November 20, 2016
Violinist Asi Matathias is already recognized as one of the most celebrated talents of his generation. He made his debut at the age of 14 with the Israel Philharmonic Orchestra under the baton of Zubin Mehta, displaying a musical maturity and inspiration far beyond his years. This success was immediately followed by another invitation from Maestro Mehta to play with him in the following season.
Matathias has since performed as a soloist with numerous orchestras around the globe with many distinguished conductors including Gunter Kahlert, Leon Botstein, Mendi Rodan and Yaron Traub. He has recorded for BBC, WQXR, IBA and ORF (The Osterreichischer Rundfunk). He is a frequent recitalist and has performed extensively throughout Europe, USA, Asia and Israel.
As an enthusiastic chamber musician, he has collaborated with renowned international artists such as Yefim Bronfman, Frans Helmerson, Nobuko Imai, Wolfgang Laufer and Christian Altenburger. He has performed in Festivals such as the Jerusalem International Chamber Music Festival, The Con Anima Festival in Austria, Vienna Bezirk Wochen Festspiele, and Prussia Cove in England.
Matathias started playing the violin when he was six. In Israel, he studied with Chaim Taub, and at the Universitat fur Musik und darstellende Kunst in Vienna as the youngest student enrolled. He continued his studies with violinist Aaron Rosand. He was awarded a scholarship and a certificate of merit, and has been supported by the AmericaIsrael Cultural Foundation since 1997.
Currently, Matathias is studying with the famed Pinchas Zukerman and his teaching associate Patinka Kopec at the Manhattan School of Music where he received the Joe Lewis Jefferson and the Ambrose Monell awards.
Karen Joy Davis
A native of the Washington, DC area, Karen Joy Davis made her debut with the National Symphony Orchestra playing the Mozart Concerto K.467 when she was 12. After attending high school at Interlochen Arts Academy and North Carolina School of the Arts, she continued her piano studies at The Juilliard School, during which time she won numerous awards, including first prize at the National Society of Arts and Letters Competition as well as the Bartok Competition, the Baldwin Competition and the Inter-American Festival Competition. She was also a finalist in the Naumburg Foundation Competition and the Clara Haskil International Piano Competition.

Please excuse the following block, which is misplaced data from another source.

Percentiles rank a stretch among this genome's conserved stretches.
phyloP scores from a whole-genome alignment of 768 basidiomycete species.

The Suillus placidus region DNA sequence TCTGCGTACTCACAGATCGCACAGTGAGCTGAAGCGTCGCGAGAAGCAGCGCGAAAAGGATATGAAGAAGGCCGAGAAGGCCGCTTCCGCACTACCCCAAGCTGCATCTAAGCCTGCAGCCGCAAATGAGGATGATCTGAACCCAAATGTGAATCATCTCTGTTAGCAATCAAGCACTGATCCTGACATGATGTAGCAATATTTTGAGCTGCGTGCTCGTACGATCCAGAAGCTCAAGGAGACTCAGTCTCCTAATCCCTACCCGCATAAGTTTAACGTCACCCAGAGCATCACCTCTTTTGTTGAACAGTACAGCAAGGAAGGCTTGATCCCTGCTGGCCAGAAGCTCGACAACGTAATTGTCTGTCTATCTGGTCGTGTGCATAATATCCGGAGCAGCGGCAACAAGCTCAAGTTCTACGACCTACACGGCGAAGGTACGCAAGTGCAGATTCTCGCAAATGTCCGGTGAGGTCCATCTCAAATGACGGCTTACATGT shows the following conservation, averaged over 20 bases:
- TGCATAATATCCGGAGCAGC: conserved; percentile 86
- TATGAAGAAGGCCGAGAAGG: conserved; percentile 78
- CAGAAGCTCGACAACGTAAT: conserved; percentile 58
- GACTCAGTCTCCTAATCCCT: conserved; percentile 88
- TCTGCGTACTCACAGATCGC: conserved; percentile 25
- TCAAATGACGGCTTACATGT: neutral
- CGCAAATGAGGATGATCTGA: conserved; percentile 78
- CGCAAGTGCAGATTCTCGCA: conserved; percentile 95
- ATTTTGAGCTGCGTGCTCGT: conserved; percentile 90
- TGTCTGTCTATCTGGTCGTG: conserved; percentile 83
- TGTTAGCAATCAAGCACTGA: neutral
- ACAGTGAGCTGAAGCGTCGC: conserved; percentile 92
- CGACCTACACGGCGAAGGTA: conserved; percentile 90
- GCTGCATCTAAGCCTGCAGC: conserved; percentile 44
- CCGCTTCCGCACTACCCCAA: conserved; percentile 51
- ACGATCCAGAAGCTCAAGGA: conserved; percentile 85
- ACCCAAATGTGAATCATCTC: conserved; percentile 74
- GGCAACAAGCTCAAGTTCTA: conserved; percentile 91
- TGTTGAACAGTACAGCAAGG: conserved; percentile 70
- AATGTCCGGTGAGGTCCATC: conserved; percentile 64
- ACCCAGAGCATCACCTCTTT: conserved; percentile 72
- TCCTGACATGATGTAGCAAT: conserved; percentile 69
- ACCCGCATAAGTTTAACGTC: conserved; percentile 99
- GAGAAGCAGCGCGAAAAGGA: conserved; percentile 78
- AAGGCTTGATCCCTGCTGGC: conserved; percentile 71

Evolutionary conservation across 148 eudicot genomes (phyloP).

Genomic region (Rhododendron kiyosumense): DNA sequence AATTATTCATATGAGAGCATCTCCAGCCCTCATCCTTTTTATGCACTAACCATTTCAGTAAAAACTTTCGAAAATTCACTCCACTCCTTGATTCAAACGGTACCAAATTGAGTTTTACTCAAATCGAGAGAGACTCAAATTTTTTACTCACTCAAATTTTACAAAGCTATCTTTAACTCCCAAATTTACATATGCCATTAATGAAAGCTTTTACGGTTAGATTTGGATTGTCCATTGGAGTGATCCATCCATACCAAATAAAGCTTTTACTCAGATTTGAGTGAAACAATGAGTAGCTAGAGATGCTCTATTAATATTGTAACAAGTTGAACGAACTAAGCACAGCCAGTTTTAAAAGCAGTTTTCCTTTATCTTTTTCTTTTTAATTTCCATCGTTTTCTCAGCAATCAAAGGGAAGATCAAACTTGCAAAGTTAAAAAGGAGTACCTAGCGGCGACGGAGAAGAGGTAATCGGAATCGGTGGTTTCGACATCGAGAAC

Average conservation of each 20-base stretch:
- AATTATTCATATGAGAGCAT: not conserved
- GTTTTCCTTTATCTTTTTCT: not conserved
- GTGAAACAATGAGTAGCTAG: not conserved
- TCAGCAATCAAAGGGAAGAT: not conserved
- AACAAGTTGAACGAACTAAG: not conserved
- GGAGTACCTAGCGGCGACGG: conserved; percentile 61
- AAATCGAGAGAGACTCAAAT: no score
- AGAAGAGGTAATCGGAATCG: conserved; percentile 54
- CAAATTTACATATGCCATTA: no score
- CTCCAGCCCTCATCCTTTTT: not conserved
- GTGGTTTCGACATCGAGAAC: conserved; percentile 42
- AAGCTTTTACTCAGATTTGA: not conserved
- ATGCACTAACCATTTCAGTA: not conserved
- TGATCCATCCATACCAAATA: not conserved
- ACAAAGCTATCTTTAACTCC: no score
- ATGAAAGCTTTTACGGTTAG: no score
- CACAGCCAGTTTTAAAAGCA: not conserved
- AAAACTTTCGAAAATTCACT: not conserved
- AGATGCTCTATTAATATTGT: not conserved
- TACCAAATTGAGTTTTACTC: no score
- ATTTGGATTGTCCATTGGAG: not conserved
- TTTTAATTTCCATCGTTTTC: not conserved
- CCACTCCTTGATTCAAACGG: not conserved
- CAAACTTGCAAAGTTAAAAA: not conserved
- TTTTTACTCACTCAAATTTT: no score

Davis studied with Ylda Novik, Irwin Freundlich, Arminda Canteros and with two former students of Artur Schnabel: Maria Curcio (in London) and the renowned pianist Leon Fleisher. She has performed in recital and with orchestras throughout the US, Canada, South America and Europe at such venues as the Kennedy Center, Lincoln Center, Heinz Hall, Wigmore Hall, the Strathmore Center, TRSI and the Kravis Center. She has appeared as a soloist with the Orchestra Sinfonica Nazionale della RAI, the Fairfax Symphony, the Washington Chamber Orchestra, the McLean Symphony, the National Symphony, Orchestre National de Toulouse, Orquestra de Camara Fortaleza, the Sao Paulo Symphony and the Redlands Symphony. On the occasion of her London debut, The London Times declared her “a pianist to reckon with…played with sparking brilliance and technical accuracy and displayed a profound musical understanding.”
Davis is also an avid chamber music player, and has performed at numerous festivals around the world, including the Aspen Festival, Spoleto festival, Friends of the Arts Beethoven Festival and the Accademia Chigiana in Siena, among others. From 2003-2006, she played with the prominent Tango group Quintango, and in 2013 and 2014, she was featured in the well-received programs about Chopin and Schumann on WFMT Chicago produced by Jon Tolansky. Davis participates in the Juilliard National Council and is the Executive Producer of the Salk Science & Music Series.
Professor, Molecular and Cell Biology Laboratory
Jesse and Caryl Philips Foundation Chair
Martin Hetzer, the Jesse and Caryl Philips Foundation Endowed Chair, is a professor in the Molecular and Cell Biology Laboratory, and director of the Waitt Advanced Biophotonics Center. His research focuses on developmental changes and pathological perturbations in the organization and functions of cells and organs. Fundamental biological processes such as cell division and differentiation are crucial to human development and aging. Disruptions in these processes have been linked to many forms of diseases including cancer and neurodegenerative disorders.
All human cells have a nucleus, which contains the genetic information in the form of chromosomes that transmit genetic traits to further generations and control cell function. Dr. Hetzer is examining how the nuclear genome is propagated through the process of cell division and how the genetic information stored in DNA molecules is retrieved in a controlled and orderly fashion. Since defects in the expression of genes are often altered in pathological conditions and age-related decline, Dr. Hetzer’s research will also provide insights into the molecular mechanisms underlying various human diseases.
Dr. Hetzer and his laboratory represent a growing research focus on how the nuclear genome is organized in human cells, which could lead to a wider perspective on how malfunctioning cells may contribute to the growth of tumors and the age-associated decline in tissue and organ function.